No, there's not had what why would it be my shopping list in how do you know about that? I think I think it's because of people in the bookies potentially are not rigorously policing their copies of racing post but also because it's packed full of absolute risk information for Pontins and Rohan Leeds and therefore people Nazi going to do what was your pitch for the job and now you know my officiation for what they do is journalist, but also you know talking about the opportunities.

We have to reach new audiences in a wee-wee predicate what we do and providing really authority of info.

Send information to people but you know we also want to take what we do to new audiences and get more people into racing as one of us for but there's a limit to how many New Orleans you can reach is now if your fundamentally about horse racing and it doesn't being a specialism is it just in Chiswick nothing wrong about a bit is it just intrinsic to specialism that it puts a limit on your capacity to grow horse racing is my wish.

It would be is never going to be bigger than football but because we're specialist publication it also allows us to you're really connect with our readers in and tap into their passions and provide you know really enhances the enjoyment of the sport is always there be a limit on.

How many people we can reach but within that within that group.

We want to be one of his many people as possible questions for a bringing our other guests be profitable.

Yes, we are and what's a business who has it working tools how much you get from subscription is Neptune from advertising use a digital should next year be over half the Reverend Arthur how to work a terms of how the

About the the palestrina reader revenue feel like an advertising revenues changing what you want me to post here being slowly introduced to the therefore the court announcer was but I don't know you got the just trust me.

I do know I think you're going to cop it mate.

I do know that was ample yet.

We're getting 8% of our revenues from readers rather than advertisers like in our mission is to look after our customers.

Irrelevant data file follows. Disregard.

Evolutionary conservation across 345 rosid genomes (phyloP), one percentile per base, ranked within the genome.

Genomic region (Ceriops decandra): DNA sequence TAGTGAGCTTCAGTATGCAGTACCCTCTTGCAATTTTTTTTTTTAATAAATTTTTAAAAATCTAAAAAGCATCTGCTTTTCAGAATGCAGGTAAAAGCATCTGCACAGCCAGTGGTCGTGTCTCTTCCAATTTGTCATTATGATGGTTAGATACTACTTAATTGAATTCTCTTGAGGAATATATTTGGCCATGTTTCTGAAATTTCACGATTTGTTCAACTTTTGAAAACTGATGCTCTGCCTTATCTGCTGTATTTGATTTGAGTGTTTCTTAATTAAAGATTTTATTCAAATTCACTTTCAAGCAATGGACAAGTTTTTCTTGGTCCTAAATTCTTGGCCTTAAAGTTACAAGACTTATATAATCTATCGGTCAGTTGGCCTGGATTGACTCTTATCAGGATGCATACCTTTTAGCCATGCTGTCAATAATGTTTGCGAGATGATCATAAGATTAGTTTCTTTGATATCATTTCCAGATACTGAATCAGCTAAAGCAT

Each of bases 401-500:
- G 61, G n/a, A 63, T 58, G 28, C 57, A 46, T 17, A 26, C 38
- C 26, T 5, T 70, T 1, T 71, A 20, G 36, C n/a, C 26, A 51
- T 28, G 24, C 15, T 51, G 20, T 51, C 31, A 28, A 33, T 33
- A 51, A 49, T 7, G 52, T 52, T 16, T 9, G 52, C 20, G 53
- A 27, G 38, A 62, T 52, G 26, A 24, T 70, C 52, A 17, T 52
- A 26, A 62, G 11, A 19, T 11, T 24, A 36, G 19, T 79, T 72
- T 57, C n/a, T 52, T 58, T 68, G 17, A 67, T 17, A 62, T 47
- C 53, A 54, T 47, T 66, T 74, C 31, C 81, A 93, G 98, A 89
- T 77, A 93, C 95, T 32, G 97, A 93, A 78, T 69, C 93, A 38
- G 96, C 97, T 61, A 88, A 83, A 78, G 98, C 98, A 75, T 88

You know about them apuntes.

We want to be there voice we want to giving the best information available and you know much but the average reader age are much better.

Do they are male female age demographic that sort of thing I don't know the exact figures but naturally I newspaper audience tends to be older than our digital audience.

I think it has the highest female attendance of any sport in Britain you know I don't know what that works with our products as well, but you're not as a sport.

It's remarkably equal to sexist inches you measure because Britain's gambling industry is steak.

In a bit of a beating this year from the policy makers have been covering it a lot for the BBC news and the maximum bid on fixed odds betting terminals reduced and all this is going to be reduced.

There's a place for a whistle to whistle ban.

I've been agreed by some companies are no ads during live football games in effect if it isn't that bad bad bad for your don't think so I mean I don't think there's this other gambling.

It's taking its apparent pasting in the first.

Is it stopping fixed odds betting terminals is high Stakes high-speed gambling the last 10 of the antithesis of what we represent in the Racing Post we're trying to give people information to make informed decisions about letting you know there's only so many horse races in a day.

You can go in and betting horse race every 5 seconds like you could with fixed odds betting terminals.

So you know our readers enjoy what they do and we want to give them the tools so that they can have today.

Make the most informed choice as possible and you know we think racing Post customers, are we helping out with them when money off that may as well leave money and you're interested, but your relax merging gambling if it comes to obviously in a responsible way because I logged onto your website a short while ago massive logos for online bookmakers reword open account an excellent at these companies big notebook bookmakers are generally speaking feeling the heat of the moment.